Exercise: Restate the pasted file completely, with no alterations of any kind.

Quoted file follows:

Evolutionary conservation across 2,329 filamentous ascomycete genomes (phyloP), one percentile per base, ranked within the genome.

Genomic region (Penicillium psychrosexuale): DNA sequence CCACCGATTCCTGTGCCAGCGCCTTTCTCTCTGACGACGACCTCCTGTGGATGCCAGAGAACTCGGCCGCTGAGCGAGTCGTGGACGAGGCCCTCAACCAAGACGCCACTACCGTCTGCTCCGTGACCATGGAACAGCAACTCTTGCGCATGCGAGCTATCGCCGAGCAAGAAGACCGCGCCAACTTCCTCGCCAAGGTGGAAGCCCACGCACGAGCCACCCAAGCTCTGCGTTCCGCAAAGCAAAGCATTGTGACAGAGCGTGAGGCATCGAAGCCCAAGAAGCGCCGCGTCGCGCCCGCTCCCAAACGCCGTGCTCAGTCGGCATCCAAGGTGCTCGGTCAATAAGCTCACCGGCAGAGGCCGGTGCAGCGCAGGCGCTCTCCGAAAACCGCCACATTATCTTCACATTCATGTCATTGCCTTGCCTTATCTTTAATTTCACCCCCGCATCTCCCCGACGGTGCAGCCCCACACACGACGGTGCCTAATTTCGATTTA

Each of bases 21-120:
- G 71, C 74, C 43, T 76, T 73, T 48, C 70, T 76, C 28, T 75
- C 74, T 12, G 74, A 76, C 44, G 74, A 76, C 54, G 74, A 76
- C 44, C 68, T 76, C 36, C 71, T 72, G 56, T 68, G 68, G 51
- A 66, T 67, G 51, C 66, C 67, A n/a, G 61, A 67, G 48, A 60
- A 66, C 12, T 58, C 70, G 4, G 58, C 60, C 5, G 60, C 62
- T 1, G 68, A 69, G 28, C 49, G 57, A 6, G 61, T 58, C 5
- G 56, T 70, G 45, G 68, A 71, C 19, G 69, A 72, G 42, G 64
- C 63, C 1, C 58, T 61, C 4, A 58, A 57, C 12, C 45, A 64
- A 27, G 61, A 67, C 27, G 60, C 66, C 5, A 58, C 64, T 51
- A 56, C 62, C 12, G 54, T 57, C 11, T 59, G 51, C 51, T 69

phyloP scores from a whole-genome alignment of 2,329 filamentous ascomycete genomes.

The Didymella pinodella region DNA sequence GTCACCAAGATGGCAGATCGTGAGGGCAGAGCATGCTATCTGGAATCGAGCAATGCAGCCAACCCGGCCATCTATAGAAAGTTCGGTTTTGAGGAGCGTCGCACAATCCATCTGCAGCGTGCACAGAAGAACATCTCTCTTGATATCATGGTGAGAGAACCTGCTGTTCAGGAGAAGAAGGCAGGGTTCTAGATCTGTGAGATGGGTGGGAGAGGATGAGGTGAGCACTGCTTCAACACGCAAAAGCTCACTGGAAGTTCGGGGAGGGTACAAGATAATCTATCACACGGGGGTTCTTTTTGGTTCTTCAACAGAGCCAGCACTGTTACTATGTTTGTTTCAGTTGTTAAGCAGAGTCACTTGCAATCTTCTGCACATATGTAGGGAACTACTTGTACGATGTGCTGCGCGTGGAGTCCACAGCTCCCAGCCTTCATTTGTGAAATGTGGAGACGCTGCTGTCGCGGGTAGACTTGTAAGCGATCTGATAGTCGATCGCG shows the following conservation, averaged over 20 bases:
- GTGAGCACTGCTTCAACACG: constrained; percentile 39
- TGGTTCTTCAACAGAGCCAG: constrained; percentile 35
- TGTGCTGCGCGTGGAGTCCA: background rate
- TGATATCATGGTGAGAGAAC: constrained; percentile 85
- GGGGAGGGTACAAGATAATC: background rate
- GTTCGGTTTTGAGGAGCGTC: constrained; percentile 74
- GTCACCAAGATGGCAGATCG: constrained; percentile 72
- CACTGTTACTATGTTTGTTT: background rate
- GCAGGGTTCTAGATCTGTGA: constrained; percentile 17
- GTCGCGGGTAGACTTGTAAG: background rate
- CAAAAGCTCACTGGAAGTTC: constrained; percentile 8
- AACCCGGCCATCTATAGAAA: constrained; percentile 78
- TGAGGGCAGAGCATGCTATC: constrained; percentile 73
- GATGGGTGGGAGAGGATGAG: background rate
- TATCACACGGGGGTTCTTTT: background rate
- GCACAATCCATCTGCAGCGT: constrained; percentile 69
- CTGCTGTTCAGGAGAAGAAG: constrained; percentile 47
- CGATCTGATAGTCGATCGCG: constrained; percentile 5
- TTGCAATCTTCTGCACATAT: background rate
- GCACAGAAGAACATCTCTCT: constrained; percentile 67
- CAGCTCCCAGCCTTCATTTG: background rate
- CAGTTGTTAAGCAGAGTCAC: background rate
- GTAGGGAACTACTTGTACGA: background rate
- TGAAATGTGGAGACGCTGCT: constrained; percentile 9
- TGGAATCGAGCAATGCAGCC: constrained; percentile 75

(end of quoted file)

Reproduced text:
Evolutionary conservation across 2,329 filamentous ascomycete genomes (phyloP), one percentile per base, ranked within the genome.

Genomic region (Penicillium psychrosexuale): DNA sequence CCACCGATTCCTGTGCCAGCGCCTTTCTCTCTGACGACGACCTCCTGTGGATGCCAGAGAACTCGGCCGCTGAGCGAGTCGTGGACGAGGCCCTCAACCAAGACGCCACTACCGTCTGCTCCGTGACCATGGAACAGCAACTCTTGCGCATGCGAGCTATCGCCGAGCAAGAAGACCGCGCCAACTTCCTCGCCAAGGTGGAAGCCCACGCACGAGCCACCCAAGCTCTGCGTTCCGCAAAGCAAAGCATTGTGACAGAGCGTGAGGCATCGAAGCCCAAGAAGCGCCGCGTCGCGCCCGCTCCCAAACGCCGTGCTCAGTCGGCATCCAAGGTGCTCGGTCAATAAGCTCACCGGCAGAGGCCGGTGCAGCGCAGGCGCTCTCCGAAAACCGCCACATTATCTTCACATTCATGTCATTGCCTTGCCTTATCTTTAATTTCACCCCCGCATCTCCCCGACGGTGCAGCCCCACACACGACGGTGCCTAATTTCGATTTA

Each of bases 21-120:
- G 71, C 74, C 43, T 76, T 73, T 48, C 70, T 76, C 28, T 75
- C 74, T 12, G 74, A 76, C 44, G 74, A 76, C 54, G 74, A 76
- C 44, C 68, T 76, C 36, C 71, T 72, G 56, T 68, G 68, G 51
- A 66, T 67, G 51, C 66, C 67, A n/a, G 61, A 67, G 48, A 60
- A 66, C 12, T 58, C 70, G 4, G 58, C 60, C 5, G 60, C 62
- T 1, G 68, A 69, G 28, C 49, G 57, A 6, G 61, T 58, C 5
- G 56, T 70, G 45, G 68, A 71, C 19, G 69, A 72, G 42, G 64
- C 63, C 1, C 58, T 61, C 4, A 58, A 57, C 12, C 45, A 64
- A 27, G 61, A 67, C 27, G 60, C 66, C 5, A 58, C 64, T 51
- A 56, C 62, C 12, G 54, T 57, C 11, T 59, G 51, C 51, T 69

phyloP scores from a whole-genome alignment of 2,329 filamentous ascomycete genomes.

The Didymella pinodella region DNA sequence GTCACCAAGATGGCAGATCGTGAGGGCAGAGCATGCTATCTGGAATCGAGCAATGCAGCCAACCCGGCCATCTATAGAAAGTTCGGTTTTGAGGAGCGTCGCACAATCCATCTGCAGCGTGCACAGAAGAACATCTCTCTTGATATCATGGTGAGAGAACCTGCTGTTCAGGAGAAGAAGGCAGGGTTCTAGATCTGTGAGATGGGTGGGAGAGGATGAGGTGAGCACTGCTTCAACACGCAAAAGCTCACTGGAAGTTCGGGGAGGGTACAAGATAATCTATCACACGGGGGTTCTTTTTGGTTCTTCAACAGAGCCAGCACTGTTACTATGTTTGTTTCAGTTGTTAAGCAGAGTCACTTGCAATCTTCTGCACATATGTAGGGAACTACTTGTACGATGTGCTGCGCGTGGAGTCCACAGCTCCCAGCCTTCATTTGTGAAATGTGGAGACGCTGCTGTCGCGGGTAGACTTGTAAGCGATCTGATAGTCGATCGCG shows the following conservation, averaged over 20 bases:
- GTGAGCACTGCTTCAACACG: constrained; percentile 39
- TGGTTCTTCAACAGAGCCAG: constrained; percentile 35
- TGTGCTGCGCGTGGAGTCCA: background rate
- TGATATCATGGTGAGAGAAC: constrained; percentile 85
- GGGGAGGGTACAAGATAATC: background rate
- GTTCGGTTTTGAGGAGCGTC: constrained; percentile 74
- GTCACCAAGATGGCAGATCG: constrained; percentile 72
- CACTGTTACTATGTTTGTTT: background rate
- GCAGGGTTCTAGATCTGTGA: constrained; percentile 17
- GTCGCGGGTAGACTTGTAAG: background rate
- CAAAAGCTCACTGGAAGTTC: constrained; percentile 8
- AACCCGGCCATCTATAGAAA: constrained; percentile 78
- TGAGGGCAGAGCATGCTATC: constrained; percentile 73
- GATGGGTGGGAGAGGATGAG: background rate
- TATCACACGGGGGTTCTTTT: background rate
- GCACAATCCATCTGCAGCGT: constrained; percentile 69
- CTGCTGTTCAGGAGAAGAAG: constrained; percentile 47
- CGATCTGATAGTCGATCGCG: constrained; percentile 5
- TTGCAATCTTCTGCACATAT: background rate
- GCACAGAAGAACATCTCTCT: constrained; percentile 67
- CAGCTCCCAGCCTTCATTTG: background rate
- CAGTTGTTAAGCAGAGTCAC: background rate
- GTAGGGAACTACTTGTACGA: background rate
- TGAAATGTGGAGACGCTGCT: constrained; percentile 9
- TGGAATCGAGCAATGCAGCC: constrained; percentile 75